When evaluating potential tenants for a rental property, it’s imperative that you screen them thoroughly. The truth is, anyone can look great on paper and seem legit in person, but there are a lot of hidden pitfalls to renting that could come back to bite you if you’re not careful. One of the best ways to weed out bad apples is to verify each applicant’s income. This can significantly reduce your risk and save you a lot of money and hassle in the long run. Here are a few expert tips to help optimize the process.
Apply the ‘3 Times’ Rule
Despite what it sounds like, proof of income involves more than just verifying that a prospective tenant has a stable job. It’s also critical that you determine whether an applicant is bringing in enough money to be able to comfortably afford the rent each month. For this, we recommend applying the 3X rule, which means a tenant must have an income equal to 3 times the amount of rent in order to qualify. If this isn’t the case, you may still consider renting to them but requiring a co-signer to mitigate your risk.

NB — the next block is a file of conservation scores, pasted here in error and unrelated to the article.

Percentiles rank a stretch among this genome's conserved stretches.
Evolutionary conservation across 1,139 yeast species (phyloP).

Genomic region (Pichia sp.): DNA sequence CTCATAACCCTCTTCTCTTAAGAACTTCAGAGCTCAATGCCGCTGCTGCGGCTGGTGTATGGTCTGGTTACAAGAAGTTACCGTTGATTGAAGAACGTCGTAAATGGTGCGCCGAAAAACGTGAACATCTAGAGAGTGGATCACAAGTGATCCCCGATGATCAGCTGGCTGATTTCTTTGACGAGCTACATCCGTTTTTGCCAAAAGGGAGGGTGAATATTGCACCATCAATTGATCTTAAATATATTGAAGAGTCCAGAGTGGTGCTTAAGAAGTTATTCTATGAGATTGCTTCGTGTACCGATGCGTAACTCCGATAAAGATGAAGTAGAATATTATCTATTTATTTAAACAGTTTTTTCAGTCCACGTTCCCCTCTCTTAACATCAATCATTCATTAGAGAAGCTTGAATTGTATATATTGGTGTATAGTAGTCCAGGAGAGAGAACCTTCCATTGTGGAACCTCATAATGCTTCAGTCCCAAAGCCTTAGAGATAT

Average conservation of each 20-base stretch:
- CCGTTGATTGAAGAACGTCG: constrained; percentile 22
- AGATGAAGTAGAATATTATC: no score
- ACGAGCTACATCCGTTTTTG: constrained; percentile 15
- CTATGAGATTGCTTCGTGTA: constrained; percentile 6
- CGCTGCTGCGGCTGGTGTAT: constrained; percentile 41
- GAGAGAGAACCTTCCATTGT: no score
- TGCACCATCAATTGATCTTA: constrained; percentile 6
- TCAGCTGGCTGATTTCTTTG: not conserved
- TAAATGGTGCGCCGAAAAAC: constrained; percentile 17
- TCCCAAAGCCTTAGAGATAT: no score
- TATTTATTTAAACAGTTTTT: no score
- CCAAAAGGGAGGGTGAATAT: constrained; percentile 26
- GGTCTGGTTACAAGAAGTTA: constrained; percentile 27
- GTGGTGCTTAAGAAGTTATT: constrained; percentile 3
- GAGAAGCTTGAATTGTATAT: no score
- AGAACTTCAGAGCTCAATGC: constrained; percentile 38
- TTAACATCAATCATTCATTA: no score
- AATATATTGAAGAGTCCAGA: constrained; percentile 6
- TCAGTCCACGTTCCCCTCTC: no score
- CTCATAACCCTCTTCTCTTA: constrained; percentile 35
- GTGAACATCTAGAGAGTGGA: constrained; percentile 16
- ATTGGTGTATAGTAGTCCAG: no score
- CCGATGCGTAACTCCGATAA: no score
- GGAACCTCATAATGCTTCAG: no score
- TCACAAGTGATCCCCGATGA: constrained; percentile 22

There are a number of different ways to verify a person’s income and it’s commonplace for a landlord or property manager to require documentation of one or more of the following:
- Pay Stubs
- W2s or 1099s
- Tax Returns
- Retirement/Pension Plan/Social Security Distribution
- Employer Verification
Don’t Forget Non-Traditional Income Sources
Some applicants may not have traditional jobs with weekly paychecks or managers to verify their employment. This may include individuals who are self-employed, commission-based or cash-only employees, students and retirees. In these cases, the prospect may be ideal, but you’ll need to do a little more digging in order to determine this. For instance, you might need to ask for other types of income proof, such as copies of bank statements, etc. Again, requiring a co-signer might also be a wise idea.
A good tenant is a paying tenant. To avoid arrears situations and the potential cost and hassle of an eviction, go the extra mile when screening and be sure to properly verify income. It may take a little more time and effort, but the headache it’ll save you in the long run will be well worth it.